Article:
A Place that people need — the small personal touch.” –Bill Jordan
Mayfields – Closed for a long time. May Bill Jordan be happy in this world and the next. Sarah Kozar found a stage there.
It was just after nine on a Sunday night. Eudemon’s eyes were drawn to the red-orange neon sign that had just flashed on in the window on the other side of Pierce Street. It said Mayfield’s. Just above the window was a painted sign proclaiming that this was a House of Peace and Love. The building was an old Schlitz Tied House that was slightly out of position for a corner bar, a few numbers down the block from the corner. Bright colors had been painted on the wall where the Schiltz sign would have been. The door was open. Eudemon went in to find a warm and welcoming atmosphere. The proprietor, Bill Jordan, greeted Eudemon as Sarah the barkeeper, who dresses with a theatrical flair, served them a drink. Bill and Sarah talked about Mayfield’s while the sounds of Jazz floated around them. Sarah noted that Bill prefers the term sepia music, rather than Jazz, to describe the sounds that complement the low-lit atmosphere of the bar.
Bill grew up in Milwaukee and thinks our city is “the crown jewel in the heart of the country.” Bill talked a bit about his life. He fell into a musical career when he was a teenager. He learned the trumpet and at 16 toured the country with the Joe Turner orchestra for two years. He returned to Milwaukee to take odd jobs with the city. Music is part of his life. He bought this building in 1983. He opened up the bar in 1995 when he was 67. Bill said, “Some people get wild ideas. I wanted something good for the neighborhood. I wanted to give back to the city that had given me so much. I wanted a people place- a place to come sing, talk, play music. Something out of the ordinary.”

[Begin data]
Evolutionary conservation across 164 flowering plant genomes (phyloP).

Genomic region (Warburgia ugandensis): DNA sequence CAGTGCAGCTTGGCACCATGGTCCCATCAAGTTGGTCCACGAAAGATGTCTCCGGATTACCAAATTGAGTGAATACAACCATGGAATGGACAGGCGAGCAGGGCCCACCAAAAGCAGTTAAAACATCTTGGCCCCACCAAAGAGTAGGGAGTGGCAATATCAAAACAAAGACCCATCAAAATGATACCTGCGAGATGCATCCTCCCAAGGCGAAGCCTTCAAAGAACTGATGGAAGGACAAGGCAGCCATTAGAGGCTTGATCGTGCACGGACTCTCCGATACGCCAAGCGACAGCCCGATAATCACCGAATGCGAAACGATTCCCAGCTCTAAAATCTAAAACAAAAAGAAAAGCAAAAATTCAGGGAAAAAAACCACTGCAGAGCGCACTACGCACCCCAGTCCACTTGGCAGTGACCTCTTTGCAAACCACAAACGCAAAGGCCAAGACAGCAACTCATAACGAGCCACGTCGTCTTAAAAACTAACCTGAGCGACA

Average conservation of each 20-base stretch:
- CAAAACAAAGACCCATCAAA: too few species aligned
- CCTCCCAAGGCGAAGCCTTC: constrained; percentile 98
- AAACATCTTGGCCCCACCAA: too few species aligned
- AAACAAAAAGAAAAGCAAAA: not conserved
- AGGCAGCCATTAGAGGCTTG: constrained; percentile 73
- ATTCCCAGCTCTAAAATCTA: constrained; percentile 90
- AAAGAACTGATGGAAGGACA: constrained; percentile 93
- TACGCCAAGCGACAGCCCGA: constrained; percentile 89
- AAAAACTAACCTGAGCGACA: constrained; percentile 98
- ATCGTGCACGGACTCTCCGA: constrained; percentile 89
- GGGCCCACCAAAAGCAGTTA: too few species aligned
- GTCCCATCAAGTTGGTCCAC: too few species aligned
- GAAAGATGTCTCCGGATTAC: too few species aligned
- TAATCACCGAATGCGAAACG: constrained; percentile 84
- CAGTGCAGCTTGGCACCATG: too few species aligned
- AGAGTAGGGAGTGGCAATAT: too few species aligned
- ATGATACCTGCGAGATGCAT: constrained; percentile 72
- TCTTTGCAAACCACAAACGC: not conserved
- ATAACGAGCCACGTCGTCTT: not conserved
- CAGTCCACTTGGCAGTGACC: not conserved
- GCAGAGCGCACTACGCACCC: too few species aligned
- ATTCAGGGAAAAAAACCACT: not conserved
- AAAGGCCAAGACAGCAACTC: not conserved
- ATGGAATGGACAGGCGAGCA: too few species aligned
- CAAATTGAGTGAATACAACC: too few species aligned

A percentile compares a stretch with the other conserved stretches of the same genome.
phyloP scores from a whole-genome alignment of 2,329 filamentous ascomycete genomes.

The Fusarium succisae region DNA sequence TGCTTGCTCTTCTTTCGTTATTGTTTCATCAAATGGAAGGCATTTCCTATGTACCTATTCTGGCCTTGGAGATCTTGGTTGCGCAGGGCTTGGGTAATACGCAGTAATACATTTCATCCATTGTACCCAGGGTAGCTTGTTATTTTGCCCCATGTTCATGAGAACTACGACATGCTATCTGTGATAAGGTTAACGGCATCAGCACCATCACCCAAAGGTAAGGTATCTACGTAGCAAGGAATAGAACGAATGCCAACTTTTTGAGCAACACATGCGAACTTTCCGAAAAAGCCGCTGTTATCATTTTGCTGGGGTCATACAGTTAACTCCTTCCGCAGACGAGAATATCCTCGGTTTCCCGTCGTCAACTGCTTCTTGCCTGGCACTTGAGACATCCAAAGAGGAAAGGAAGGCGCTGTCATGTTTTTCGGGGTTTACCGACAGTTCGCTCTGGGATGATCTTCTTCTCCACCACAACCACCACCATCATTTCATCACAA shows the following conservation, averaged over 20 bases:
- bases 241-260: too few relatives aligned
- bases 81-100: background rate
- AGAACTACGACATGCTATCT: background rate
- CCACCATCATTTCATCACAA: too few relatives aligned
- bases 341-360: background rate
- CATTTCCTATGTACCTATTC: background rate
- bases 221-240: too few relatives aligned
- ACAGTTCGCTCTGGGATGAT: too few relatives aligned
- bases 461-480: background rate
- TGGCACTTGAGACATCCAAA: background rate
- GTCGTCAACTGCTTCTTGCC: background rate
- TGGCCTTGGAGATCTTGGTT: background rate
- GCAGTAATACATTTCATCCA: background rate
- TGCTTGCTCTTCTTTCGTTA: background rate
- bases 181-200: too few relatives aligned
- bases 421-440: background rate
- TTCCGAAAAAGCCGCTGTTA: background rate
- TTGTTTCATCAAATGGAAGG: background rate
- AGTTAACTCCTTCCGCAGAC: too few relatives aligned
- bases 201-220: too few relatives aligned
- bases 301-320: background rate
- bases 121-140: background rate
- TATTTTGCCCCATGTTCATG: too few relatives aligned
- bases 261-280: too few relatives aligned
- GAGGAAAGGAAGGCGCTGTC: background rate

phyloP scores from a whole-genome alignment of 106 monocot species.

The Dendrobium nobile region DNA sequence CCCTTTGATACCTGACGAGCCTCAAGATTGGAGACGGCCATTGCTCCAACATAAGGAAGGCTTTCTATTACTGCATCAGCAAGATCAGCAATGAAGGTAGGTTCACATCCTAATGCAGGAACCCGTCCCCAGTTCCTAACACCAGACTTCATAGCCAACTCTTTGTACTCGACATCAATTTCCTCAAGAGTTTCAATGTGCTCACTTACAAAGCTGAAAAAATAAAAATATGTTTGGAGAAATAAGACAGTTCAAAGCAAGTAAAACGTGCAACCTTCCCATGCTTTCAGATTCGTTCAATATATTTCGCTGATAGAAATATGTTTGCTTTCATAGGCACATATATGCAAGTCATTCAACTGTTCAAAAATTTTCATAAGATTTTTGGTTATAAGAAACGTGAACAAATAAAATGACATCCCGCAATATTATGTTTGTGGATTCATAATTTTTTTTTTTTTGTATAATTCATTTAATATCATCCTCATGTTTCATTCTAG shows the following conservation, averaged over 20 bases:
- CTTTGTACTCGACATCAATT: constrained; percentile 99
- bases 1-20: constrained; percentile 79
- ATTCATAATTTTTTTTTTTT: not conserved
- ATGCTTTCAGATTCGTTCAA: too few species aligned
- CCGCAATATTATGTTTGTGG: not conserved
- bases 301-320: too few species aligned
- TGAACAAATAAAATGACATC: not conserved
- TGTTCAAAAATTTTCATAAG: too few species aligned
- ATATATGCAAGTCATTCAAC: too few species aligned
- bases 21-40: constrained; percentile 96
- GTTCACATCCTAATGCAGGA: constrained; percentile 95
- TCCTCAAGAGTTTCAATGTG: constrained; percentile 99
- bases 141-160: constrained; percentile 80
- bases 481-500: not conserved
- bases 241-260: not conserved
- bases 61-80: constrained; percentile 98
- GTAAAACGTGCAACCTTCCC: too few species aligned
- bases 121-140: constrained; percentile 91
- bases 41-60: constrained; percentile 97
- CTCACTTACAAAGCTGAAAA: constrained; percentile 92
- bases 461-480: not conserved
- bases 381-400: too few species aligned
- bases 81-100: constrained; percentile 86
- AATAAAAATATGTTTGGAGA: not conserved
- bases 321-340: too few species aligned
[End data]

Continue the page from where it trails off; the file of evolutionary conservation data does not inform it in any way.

Sarah said musicians sometimes stop by and give an impromptu performance or join Bill on the small stage at the end of the bar. Bill Mason, guitarist, Tim Cook of the Riverwesteners, and singer Sarah Kozar have all been seen performing at the bar. Bill went up to the stage and sang along.
Eudemon asked Bill what happiness was to him when he returned from the stage. “Happiness is Mayfield’s. I know it makes me happy and I don’t please too easy.” Eudemon asked Bill if everyone was welcome at Mayfield’s. “If you have those standards. We got peace. We can swing,” said Bill. “People have been so delightful and receptive.” Bill moved down the bar to greet some patrons.
Eudemon asked Sarah how she liked her job. ” I love my job. I get to hang out with Mr. Bill Jordan all the time.” She gave Eudemon a card. It said: MAYFIELD’S, Home of happy feet, Finest in Sepia Music, 3315 N. Piece Street, 9 pm to 2:30 am Friday and Saturday, 9pm to 2am Sundays. Eudemon came back the next week with his friends. Riverwest Currents – Volume 1 – Issue 2 – March 2002
The building is still there, but the scene is a pleasant memory to those that had the fortune of being there.